Ruby thinks of that 12-week-old smattering of atoms expelled from her almost constantly. She wonders if it was a boy or a girl, what colour their eyes were, who they would have become. While her doctor assured her that the baby wasn’t alive in a sensory way, the guilt is blinding. Because that was the day when the scream caught in her throat and has been ringing in her ears with every heartbeat. A scream so shrill that pain is welcome relief.

Allira is walking towards the door when it swings open in front of her and a woman sweeps through, smiling as she does. The knees of her jeans are muddy and a cap is pushed into her back pocket. She smells of earth and sunshine and Allira sees that she is pregnant; a slight swelling above her pelvis, a subtle stretching of her singlet top. She flip-flops in her thongs to the counter where Jim is cleaning up.

“Hey,” he says.

Allira hovers at the door, fiddling with her phone.

“Hi,” the woman says, “I want to get a verse written around my ankle, here,” lifting the hem of her jeans, “Beauty for ashes”.

Ruby looks up, searching the tanned face of this woman who just described the unlikely transaction she yearned for. Her face is radiant yet plain, eyes luminescent as water. A Wiggles bandaid is wrapped around her right index finger and a leaf is marooned in her mass of brown curls. Unbidden, she continues.

“My husband and I were told we would never have children… eight long years…” She clears her throat and her hand – the Wiggles hand – absently rubs at the space beneath her belly button, “Is it safe to have a tat when you’re pregnant?”

Jim smiles, “Well, we don’t recommend it,” he says. “How far along are you?”

Seth takes the pen away to re-load ink and Ruby stands as if to stretch her legs, walking nearer to the counter. Allira puts her phone in her handbag and reaches for the door.

“12 weeks.”


  1. David and Alex Todd says


    Tears flowing here…

    Thanks for sharing your writing. Fiction and non!

    (Mrs) Alex Todd

  2. It appears you are implicitly asking for a review. With pleasure.

    First of all, you are one of my favourite writers. Yes, even on the same stage as the greats that I read – fiction and non-fiction. I’m not sure if it’s because you are a brilliant writer who has an uncanny ability to distil and describe (you may be), or if it’s just that your topic matter is always potent and framed by the Greatest Story ever told. Either way, I always look forward to your posts because your writing carries weight.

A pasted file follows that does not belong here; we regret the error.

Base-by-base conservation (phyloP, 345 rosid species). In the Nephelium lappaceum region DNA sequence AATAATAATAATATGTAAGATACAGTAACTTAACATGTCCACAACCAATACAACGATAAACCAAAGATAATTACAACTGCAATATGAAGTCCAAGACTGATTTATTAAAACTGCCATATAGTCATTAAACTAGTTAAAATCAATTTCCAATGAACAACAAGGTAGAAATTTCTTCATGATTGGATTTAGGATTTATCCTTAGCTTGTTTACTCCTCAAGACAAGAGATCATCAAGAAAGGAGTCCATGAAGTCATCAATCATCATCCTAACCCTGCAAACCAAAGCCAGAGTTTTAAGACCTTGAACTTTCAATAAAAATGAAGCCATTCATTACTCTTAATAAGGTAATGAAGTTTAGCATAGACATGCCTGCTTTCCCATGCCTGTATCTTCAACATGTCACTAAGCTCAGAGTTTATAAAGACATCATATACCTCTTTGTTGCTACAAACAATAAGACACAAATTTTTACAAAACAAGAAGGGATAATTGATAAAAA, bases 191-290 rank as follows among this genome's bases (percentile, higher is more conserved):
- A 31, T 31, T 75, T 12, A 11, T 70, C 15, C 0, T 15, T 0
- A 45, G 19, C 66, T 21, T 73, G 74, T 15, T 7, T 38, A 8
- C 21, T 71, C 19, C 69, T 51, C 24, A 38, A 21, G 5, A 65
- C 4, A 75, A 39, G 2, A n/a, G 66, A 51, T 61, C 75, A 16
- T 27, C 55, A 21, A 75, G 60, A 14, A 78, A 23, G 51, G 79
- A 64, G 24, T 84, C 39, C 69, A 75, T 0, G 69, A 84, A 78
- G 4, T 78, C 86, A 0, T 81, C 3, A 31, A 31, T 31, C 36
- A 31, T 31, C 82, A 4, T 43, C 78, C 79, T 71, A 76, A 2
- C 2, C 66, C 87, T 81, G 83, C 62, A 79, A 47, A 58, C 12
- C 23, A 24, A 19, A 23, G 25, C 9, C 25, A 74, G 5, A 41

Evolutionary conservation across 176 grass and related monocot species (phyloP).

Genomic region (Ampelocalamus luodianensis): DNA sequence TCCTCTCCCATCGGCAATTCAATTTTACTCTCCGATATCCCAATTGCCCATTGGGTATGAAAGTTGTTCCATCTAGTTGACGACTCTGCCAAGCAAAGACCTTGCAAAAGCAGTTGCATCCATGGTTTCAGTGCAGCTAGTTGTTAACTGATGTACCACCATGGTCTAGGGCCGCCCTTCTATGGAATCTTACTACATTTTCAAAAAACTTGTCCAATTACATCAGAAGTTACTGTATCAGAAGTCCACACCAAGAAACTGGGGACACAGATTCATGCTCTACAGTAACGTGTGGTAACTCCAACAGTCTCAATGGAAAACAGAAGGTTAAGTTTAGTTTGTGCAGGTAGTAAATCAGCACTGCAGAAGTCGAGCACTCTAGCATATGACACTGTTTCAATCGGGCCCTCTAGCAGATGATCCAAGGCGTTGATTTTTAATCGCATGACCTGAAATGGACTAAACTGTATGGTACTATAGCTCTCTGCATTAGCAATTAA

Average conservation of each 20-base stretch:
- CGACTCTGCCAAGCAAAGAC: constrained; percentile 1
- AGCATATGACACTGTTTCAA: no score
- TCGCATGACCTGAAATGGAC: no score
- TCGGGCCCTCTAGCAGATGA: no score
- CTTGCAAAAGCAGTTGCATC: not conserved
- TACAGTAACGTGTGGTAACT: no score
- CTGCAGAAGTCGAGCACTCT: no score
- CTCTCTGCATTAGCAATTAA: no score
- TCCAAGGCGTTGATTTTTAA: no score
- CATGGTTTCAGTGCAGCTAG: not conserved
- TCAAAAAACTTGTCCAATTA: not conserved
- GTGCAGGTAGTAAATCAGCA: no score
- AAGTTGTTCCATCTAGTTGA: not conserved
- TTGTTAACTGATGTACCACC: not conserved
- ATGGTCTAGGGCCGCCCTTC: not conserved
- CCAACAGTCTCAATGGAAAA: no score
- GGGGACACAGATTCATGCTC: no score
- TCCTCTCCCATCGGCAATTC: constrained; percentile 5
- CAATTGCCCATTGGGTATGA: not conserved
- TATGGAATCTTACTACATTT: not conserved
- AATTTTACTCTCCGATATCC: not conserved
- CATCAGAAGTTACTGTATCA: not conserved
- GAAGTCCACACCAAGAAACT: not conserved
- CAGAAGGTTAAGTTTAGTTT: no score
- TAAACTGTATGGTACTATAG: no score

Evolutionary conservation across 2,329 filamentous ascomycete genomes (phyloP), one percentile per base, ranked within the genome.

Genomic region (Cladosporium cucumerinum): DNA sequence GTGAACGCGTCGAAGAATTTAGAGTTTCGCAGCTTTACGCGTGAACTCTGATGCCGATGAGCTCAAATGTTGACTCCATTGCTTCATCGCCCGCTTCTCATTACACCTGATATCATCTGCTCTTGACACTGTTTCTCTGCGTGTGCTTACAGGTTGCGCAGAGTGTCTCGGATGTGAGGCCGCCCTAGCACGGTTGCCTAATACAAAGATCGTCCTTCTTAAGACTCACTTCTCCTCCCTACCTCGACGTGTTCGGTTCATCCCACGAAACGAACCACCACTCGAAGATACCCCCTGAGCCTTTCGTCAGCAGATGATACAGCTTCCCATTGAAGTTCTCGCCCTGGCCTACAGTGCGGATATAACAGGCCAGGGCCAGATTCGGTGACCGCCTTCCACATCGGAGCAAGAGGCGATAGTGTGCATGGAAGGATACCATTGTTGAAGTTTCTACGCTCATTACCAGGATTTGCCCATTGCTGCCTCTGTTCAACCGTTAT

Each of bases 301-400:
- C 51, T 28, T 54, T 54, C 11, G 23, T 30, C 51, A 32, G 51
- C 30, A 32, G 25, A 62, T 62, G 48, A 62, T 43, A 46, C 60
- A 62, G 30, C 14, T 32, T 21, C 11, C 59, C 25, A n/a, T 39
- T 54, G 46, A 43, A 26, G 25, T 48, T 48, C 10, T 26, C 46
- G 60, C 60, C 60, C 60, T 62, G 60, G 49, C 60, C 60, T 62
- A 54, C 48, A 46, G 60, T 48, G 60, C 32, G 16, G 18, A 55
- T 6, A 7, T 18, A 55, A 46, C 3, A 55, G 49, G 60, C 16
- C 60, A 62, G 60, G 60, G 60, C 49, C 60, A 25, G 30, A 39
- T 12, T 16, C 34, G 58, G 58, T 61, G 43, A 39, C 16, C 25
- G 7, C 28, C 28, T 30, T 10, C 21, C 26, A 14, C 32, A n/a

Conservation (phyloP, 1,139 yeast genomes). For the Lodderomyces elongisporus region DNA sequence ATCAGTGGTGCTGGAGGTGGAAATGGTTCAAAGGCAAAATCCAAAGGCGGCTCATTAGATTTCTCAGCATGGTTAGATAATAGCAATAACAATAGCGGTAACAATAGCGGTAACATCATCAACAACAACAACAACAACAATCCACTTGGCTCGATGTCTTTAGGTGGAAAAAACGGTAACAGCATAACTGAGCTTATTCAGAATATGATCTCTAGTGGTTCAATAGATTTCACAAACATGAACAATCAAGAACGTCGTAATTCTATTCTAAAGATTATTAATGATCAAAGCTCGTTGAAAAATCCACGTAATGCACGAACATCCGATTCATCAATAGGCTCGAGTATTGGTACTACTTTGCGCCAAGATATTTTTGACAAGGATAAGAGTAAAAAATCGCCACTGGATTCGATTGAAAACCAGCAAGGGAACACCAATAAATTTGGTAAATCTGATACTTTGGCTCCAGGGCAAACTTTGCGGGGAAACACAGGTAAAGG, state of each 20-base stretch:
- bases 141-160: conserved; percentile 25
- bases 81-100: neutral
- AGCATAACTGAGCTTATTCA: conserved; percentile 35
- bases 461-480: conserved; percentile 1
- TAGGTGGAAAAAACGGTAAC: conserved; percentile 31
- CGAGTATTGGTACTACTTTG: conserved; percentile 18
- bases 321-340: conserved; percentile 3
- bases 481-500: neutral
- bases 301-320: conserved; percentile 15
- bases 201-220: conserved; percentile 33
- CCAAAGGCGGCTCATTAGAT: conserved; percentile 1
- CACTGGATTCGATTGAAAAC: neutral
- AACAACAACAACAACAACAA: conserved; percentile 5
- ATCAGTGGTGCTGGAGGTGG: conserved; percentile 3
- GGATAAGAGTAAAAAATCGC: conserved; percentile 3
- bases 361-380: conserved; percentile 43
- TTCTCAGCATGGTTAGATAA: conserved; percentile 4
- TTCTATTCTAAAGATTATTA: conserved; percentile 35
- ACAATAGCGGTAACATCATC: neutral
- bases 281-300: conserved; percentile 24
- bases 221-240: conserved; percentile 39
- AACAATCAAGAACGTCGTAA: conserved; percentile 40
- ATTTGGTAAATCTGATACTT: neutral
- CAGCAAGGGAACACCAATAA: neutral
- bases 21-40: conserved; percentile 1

In Twelve Weeks, there is the familiar trademark of weight and concomitant promise of redemption. The framing and structure is beautiful, as in your non-fiction columns. Uniquely though, your command of Setting is on display. Your worlds are truly vivid, but not because of your judicious use of adjectives and descriptors. In fact, this seems to hinder. Some adjective and adverb austerity would enhance your fiction. Your capacity to communicate through your columns carries over in Twelve Weeks…and remember: your columns are not loaded with so many descriptors.

    A second critique is the amount of inactive verbs. The first half, especially, felt like every character ‘knew’ something, or we simply watched their ‘thoughts turn…’. Far better we observe an action alluding to these thoughts (show us, don’t tell us). Your columns do this brilliantly – ie you wrap up justice, mercy and grace into a thread that neither condones nor condemns – which will make it easy for you to ‘show’ rather than ‘tell in your fiction.

    Moreover, the outline, theme and climax of your story (and columns) are so potent, it wouldn’t matter whether you colour them in with 5 or 20 colours. In fact, 5 may be better.

    Thank you for writing, and for whatever type of prose. I urge you to continue both for selfish reasons (!) and for the bright future that is so patent in your writing.

    • Thank you so much Matt – appreciate your review SO much, especially your suggestions regarding adjectives, adverbs and inactive verbs. I’ve always had a weakness for adjectives (they’re so pretty!). Thanks again for taking the time – I feel buoyed by your encouragement 🙂

  3. Brons Email says

    Love the three perspectives Claire! Thx for being vulnerable which allows the reader to gain strength from your words! I miscarried at 16 weeks with my 2nd child. Bron Baker


  4. Thanks Claire,

    Whilst technically a work of fiction, I can see that it’s very heart-felt and communicates many truths.  We all need to know about these real emotions in order to console and encourage vulnerable and grieving women.

    Keep writing from the heart Claire, bless you.